DevOps Monkey Goodness

Install Puppet Open Source on Virtual Box – How To Series 1

There are lots of guides out there and the official Puppet documentation is a bit all over the place so I thought I’d try and put something a bit more concise together to install Puppet Open Source and Puppet Dashboard onto Virtual Box.

This series will start with the basics of installing Puppet Master onto Centos and move onto setting up Vagrant Puppet Agents.

Pre-requistes (Based on Windows 7):

– Install latest Virtual Box (https://www.virtualbox.org/wiki/Downloads)
– Download Centos 6.5 DVD 1 (http://centos.serverspace.co.uk/centos/6.5/isos/x86_64/CentOS-6.5-x86_64-bin-DVD1.iso)

Step 1 – How To Setup Centos On Virtual Box

  1. Having installed Virtual Box –  Create a new image:

  2. On the next screen configure the amount of memory – I’d go for 1024 to get started with /li>
  3. On the hard drive screen select “Create Hard Drive now”
  4. On the hard drive type screen leave the default VDI
  5. On the storage type screen you can leave the default “dynamic”
  6. On the storage size screen allocate some space – I go for 20gb
  7. Create the drive.
  8. Start the new image
     
  9. You will be prompted to select a startup disk:
     
  10. Browse to your downloaded Centos ISO file and click “Start”
  11. You will be presented with the Centos start Screen:
     
  12. Choose “Install or upgrade an existing system”
  13. Once the system reboots and starts you’ll be prompted to check the disks, skip the checks:
     
  14. You’ll be prompted at the Centos start screen, just continue through the prompts as they are self explanatory and choose the defaults until you get to the host name screen:
     
  15. Continue through the prompts, select your timezone and use the defaults for all other screens 
  16. When you get to select the type of server for testing and general useage you can select “
    NOTE: This is creating a local developer testing server, you wouldn’t select this option for a production server!
     
  17. Once Centos has been installed follow the on screen prompts to create a user and set a timezone
 

Step 2 – Configure Web Access on The Centos Virtual Box Server

At this point we have a base Centos installation but by default it won’t have access to the Internet which we will need to install Puppet.

  1.  See my previous post on How To Configure an Internet Connection for Centos

Step  3 – Centos Basic Prerequisite Checks and Setup

Before we delve into the puppet master installation we need to make sure some basics are in place.
NOTE: ensure you are running these commands with elevated (i.e. root) privileges

  1. The first thing I do is do make sure everything is up to date:
    # su –
    # yum update
  2. Double check that the internet is working:
    # ping www.google.com 
  3. Ensure you can ping the host, in my example I’ve used hostname puppet.master:
    # ping puppet.host
  4. The puppet.local address probably won’t resolve so add this to the hosts file:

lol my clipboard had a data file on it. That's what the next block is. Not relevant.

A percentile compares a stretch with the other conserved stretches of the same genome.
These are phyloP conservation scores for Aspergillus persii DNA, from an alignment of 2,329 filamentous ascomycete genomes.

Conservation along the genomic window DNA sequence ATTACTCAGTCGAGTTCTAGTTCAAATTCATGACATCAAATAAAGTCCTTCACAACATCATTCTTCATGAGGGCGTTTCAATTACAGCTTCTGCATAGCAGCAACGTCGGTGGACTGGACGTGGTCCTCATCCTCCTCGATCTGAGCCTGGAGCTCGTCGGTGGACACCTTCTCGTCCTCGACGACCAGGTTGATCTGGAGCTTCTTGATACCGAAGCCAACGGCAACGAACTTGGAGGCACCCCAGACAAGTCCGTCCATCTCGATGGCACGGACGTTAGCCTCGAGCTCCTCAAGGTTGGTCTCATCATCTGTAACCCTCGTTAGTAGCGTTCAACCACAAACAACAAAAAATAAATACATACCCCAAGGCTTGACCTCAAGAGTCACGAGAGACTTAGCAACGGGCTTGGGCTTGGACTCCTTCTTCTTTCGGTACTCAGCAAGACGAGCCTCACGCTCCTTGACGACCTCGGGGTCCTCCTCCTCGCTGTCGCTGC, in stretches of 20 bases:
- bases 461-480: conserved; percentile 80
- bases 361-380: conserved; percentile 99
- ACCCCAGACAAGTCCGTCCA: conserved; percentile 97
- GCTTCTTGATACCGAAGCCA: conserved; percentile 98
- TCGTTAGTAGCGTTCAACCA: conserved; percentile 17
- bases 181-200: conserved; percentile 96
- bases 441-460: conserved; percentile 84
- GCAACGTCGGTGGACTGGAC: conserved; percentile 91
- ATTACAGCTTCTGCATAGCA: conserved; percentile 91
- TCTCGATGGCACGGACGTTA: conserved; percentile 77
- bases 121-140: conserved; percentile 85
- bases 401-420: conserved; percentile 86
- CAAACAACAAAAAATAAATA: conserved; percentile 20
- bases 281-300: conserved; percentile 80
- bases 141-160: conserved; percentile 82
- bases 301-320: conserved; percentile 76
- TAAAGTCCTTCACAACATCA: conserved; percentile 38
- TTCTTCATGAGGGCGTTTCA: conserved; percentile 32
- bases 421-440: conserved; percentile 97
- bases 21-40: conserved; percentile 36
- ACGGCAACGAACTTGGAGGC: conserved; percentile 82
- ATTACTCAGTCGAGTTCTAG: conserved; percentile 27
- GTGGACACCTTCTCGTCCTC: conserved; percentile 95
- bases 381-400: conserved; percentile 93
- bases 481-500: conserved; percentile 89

# nano /etc/hosts
  5. Add the following line
    127.0.0.1    puppet.local 
  6. Disable the firewall:
    # service iptables stop
    # chkconfig iptables off
  7. Set SELinux to permissive:
    # nano /etc/sysconfig/selinux
    Set SELINUX = permissive
  8. Reboot the server
    # reboot 

Step 4 – Install and Configure Puppet Master Open Source

Now that the base server has been configured we are ready to start installing Puppet Open Source on our Centos Virtual Box Server.

In this example for testing I’m not going to configure Apache but use the built in WEBrick setup.  In production this isn’t scaleable but for this purpose it’s quick and easy to get started.
NOTE:  We are running this as root.

  1. We need to add the Puppet repos:
    # su –
    # rpm -ivh https://yum.puppetlabs.com/el/6/products/x86_64/puppetlabs-release-6-7.noarch.rpm
    # rpm -ivh http://ftp.nluug.nl/pub/os/Linux/distr/fedora-epel/6/x86_64/epel-release-6-8.noarch.rpm
  2. Install Puppet
    # yum install -y puppet-server 
  3. Start Puppet
    # service puppetmaster start
  4. Ensure Puppet is set to auto start
    # puppet resource service puppetmaster ensure=running enable=true 
     
    Configure the Puppet Master 
  5. Puppets main configuration is located in /etc/puppet/puppet.conf.  Most Puppet masters are also agents so you’ll find the agent configuration here as well.  Anything you add to [MAIN] will be shared by the master and the agent:
    # nano /etc/puppet/puppet.conf 
  6. Add the following to the [main] section:
    server = puppet.local  

 

Step 4 – Install and Configure a Puppet Agent

Now we have a very basic puppet master setup lets install and configure the agent on the same server:

  1. Install the Puppet agent:
    # yum install -y puppet
  2. Configure the agent:
    # nano /etc/puppet/puppet.conf  
  3. Add the following to the [agent] section:
    report = true
    pluginsync = true
     
  4. Set the puppet agent to auto start
    # chkconfig puppet on
    # puppet agent –daemonize  
  5. Restart the agent just incase!
    # service puppet restart 
  6. At this point with our very basic setup we should be able to test the agent and ensure it’s connecting to the master:
    # puppet agent –test
     

 

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